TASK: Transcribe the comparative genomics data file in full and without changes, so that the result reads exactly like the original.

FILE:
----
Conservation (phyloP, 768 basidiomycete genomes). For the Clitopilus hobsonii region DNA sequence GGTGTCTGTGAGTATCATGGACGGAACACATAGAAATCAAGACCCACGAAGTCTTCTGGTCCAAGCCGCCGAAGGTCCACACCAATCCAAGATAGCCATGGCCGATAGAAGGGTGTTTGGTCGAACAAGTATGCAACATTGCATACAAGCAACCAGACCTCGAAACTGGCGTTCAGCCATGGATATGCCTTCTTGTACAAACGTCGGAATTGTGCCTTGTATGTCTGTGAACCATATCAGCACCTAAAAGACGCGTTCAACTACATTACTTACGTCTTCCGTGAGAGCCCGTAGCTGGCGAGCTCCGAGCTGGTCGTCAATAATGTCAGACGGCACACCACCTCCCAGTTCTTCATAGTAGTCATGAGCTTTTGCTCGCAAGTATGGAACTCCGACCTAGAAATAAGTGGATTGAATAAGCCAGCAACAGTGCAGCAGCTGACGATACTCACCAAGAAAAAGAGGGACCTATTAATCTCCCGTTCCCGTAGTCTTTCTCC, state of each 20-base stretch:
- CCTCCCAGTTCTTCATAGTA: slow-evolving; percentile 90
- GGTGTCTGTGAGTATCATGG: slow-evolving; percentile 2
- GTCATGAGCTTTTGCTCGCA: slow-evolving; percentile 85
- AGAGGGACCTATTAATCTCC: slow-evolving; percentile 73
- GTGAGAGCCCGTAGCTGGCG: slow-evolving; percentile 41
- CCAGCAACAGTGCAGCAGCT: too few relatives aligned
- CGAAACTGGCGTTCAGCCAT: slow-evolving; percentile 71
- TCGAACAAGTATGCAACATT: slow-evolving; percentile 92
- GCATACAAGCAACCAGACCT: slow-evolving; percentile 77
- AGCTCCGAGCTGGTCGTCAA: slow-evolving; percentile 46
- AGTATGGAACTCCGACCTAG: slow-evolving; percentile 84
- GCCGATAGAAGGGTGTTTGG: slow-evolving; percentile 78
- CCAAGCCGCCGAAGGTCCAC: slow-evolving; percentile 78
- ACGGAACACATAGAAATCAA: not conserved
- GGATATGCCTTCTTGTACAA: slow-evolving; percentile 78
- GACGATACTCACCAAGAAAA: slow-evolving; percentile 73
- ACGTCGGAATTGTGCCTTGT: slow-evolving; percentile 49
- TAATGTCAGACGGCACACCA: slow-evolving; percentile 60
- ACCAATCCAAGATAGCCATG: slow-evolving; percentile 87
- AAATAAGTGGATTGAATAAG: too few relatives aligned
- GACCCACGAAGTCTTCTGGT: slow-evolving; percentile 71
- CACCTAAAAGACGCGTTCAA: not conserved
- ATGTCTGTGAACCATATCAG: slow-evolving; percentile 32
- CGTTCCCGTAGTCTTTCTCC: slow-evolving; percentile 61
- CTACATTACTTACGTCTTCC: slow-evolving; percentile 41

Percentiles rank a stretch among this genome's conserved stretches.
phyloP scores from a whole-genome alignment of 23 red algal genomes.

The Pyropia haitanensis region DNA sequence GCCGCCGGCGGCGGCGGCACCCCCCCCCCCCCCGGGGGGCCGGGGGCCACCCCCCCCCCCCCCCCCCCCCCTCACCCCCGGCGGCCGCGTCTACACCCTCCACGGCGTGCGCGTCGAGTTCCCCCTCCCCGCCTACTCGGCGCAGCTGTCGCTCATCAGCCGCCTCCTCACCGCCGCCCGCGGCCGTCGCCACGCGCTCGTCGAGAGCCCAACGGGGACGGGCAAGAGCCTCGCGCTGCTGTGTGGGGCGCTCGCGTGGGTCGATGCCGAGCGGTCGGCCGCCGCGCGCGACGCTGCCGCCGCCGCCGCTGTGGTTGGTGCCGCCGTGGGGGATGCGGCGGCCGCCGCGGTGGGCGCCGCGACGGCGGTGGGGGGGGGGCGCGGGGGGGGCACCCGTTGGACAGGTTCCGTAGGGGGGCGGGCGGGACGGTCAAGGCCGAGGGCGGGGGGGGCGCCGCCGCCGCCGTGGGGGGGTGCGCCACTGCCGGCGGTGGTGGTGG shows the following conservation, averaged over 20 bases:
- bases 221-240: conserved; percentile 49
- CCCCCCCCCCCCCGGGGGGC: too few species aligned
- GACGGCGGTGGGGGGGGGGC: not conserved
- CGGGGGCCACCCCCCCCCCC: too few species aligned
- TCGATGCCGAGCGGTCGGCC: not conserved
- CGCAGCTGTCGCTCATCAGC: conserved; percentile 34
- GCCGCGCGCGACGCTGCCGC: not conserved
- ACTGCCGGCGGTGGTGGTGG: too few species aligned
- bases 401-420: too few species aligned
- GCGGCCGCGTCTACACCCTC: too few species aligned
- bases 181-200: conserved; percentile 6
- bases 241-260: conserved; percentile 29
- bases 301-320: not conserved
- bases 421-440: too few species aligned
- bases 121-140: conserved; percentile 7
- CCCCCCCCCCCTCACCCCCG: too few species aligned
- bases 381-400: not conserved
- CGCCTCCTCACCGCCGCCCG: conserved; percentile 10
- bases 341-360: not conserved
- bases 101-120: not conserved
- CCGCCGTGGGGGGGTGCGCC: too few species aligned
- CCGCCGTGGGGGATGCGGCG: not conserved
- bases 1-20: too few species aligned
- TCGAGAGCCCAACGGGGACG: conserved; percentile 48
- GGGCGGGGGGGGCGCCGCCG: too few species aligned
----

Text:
Conservation (phyloP, 768 basidiomycete genomes). For the Clitopilus hobsonii region DNA sequence GGTGTCTGTGAGTATCATGGACGGAACACATAGAAATCAAGACCCACGAAGTCTTCTGGTCCAAGCCGCCGAAGGTCCACACCAATCCAAGATAGCCATGGCCGATAGAAGGGTGTTTGGTCGAACAAGTATGCAACATTGCATACAAGCAACCAGACCTCGAAACTGGCGTTCAGCCATGGATATGCCTTCTTGTACAAACGTCGGAATTGTGCCTTGTATGTCTGTGAACCATATCAGCACCTAAAAGACGCGTTCAACTACATTACTTACGTCTTCCGTGAGAGCCCGTAGCTGGCGAGCTCCGAGCTGGTCGTCAATAATGTCAGACGGCACACCACCTCCCAGTTCTTCATAGTAGTCATGAGCTTTTGCTCGCAAGTATGGAACTCCGACCTAGAAATAAGTGGATTGAATAAGCCAGCAACAGTGCAGCAGCTGACGATACTCACCAAGAAAAAGAGGGACCTATTAATCTCCCGTTCCCGTAGTCTTTCTCC, state of each 20-base stretch:
- CCTCCCAGTTCTTCATAGTA: slow-evolving; percentile 90
- GGTGTCTGTGAGTATCATGG: slow-evolving; percentile 2
- GTCATGAGCTTTTGCTCGCA: slow-evolving; percentile 85
- AGAGGGACCTATTAATCTCC: slow-evolving; percentile 73
- GTGAGAGCCCGTAGCTGGCG: slow-evolving; percentile 41
- CCAGCAACAGTGCAGCAGCT: too few relatives aligned
- CGAAACTGGCGTTCAGCCAT: slow-evolving; percentile 71
- TCGAACAAGTATGCAACATT: slow-evolving; percentile 92
- GCATACAAGCAACCAGACCT: slow-evolving; percentile 77
- AGCTCCGAGCTGGTCGTCAA: slow-evolving; percentile 46
- AGTATGGAACTCCGACCTAG: slow-evolving; percentile 84
- GCCGATAGAAGGGTGTTTGG: slow-evolving; percentile 78
- CCAAGCCGCCGAAGGTCCAC: slow-evolving; percentile 78
- ACGGAACACATAGAAATCAA: not conserved
- GGATATGCCTTCTTGTACAA: slow-evolving; percentile 78
- GACGATACTCACCAAGAAAA: slow-evolving; percentile 73
- ACGTCGGAATTGTGCCTTGT: slow-evolving; percentile 49
- TAATGTCAGACGGCACACCA: slow-evolving; percentile 60
- ACCAATCCAAGATAGCCATG: slow-evolving; percentile 87
- AAATAAGTGGATTGAATAAG: too few relatives aligned
- GACCCACGAAGTCTTCTGGT: slow-evolving; percentile 71
- CACCTAAAAGACGCGTTCAA: not conserved
- ATGTCTGTGAACCATATCAG: slow-evolving; percentile 32
- CGTTCCCGTAGTCTTTCTCC: slow-evolving; percentile 61
- CTACATTACTTACGTCTTCC: slow-evolving; percentile 41

Percentiles rank a stretch among this genome's conserved stretches.
phyloP scores from a whole-genome alignment of 23 red algal genomes.

The Pyropia haitanensis region DNA sequence GCCGCCGGCGGCGGCGGCACCCCCCCCCCCCCCGGGGGGCCGGGGGCCACCCCCCCCCCCCCCCCCCCCCCTCACCCCCGGCGGCCGCGTCTACACCCTCCACGGCGTGCGCGTCGAGTTCCCCCTCCCCGCCTACTCGGCGCAGCTGTCGCTCATCAGCCGCCTCCTCACCGCCGCCCGCGGCCGTCGCCACGCGCTCGTCGAGAGCCCAACGGGGACGGGCAAGAGCCTCGCGCTGCTGTGTGGGGCGCTCGCGTGGGTCGATGCCGAGCGGTCGGCCGCCGCGCGCGACGCTGCCGCCGCCGCCGCTGTGGTTGGTGCCGCCGTGGGGGATGCGGCGGCCGCCGCGGTGGGCGCCGCGACGGCGGTGGGGGGGGGGCGCGGGGGGGGCACCCGTTGGACAGGTTCCGTAGGGGGGCGGGCGGGACGGTCAAGGCCGAGGGCGGGGGGGGCGCCGCCGCCGCCGTGGGGGGGTGCGCCACTGCCGGCGGTGGTGGTGG shows the following conservation, averaged over 20 bases:
- bases 221-240: conserved; percentile 49
- CCCCCCCCCCCCCGGGGGGC: too few species aligned
- GACGGCGGTGGGGGGGGGGC: not conserved
- CGGGGGCCACCCCCCCCCCC: too few species aligned
- TCGATGCCGAGCGGTCGGCC: not conserved
- CGCAGCTGTCGCTCATCAGC: conserved; percentile 34
- GCCGCGCGCGACGCTGCCGC: not conserved
- ACTGCCGGCGGTGGTGGTGG: too few species aligned
- bases 401-420: too few species aligned
- GCGGCCGCGTCTACACCCTC: too few species aligned
- bases 181-200: conserved; percentile 6
- bases 241-260: conserved; percentile 29
- bases 301-320: not conserved
- bases 421-440: too few species aligned
- bases 121-140: conserved; percentile 7
- CCCCCCCCCCCTCACCCCCG: too few species aligned
- bases 381-400: not conserved
- CGCCTCCTCACCGCCGCCCG: conserved; percentile 10
- bases 341-360: not conserved
- bases 101-120: not conserved
- CCGCCGTGGGGGGGTGCGCC: too few species aligned
- CCGCCGTGGGGGATGCGGCG: not conserved
- bases 1-20: too few species aligned
- TCGAGAGCCCAACGGGGACG: conserved; percentile 48
- GGGCGGGGGGGGCGCCGCCG: too few species aligned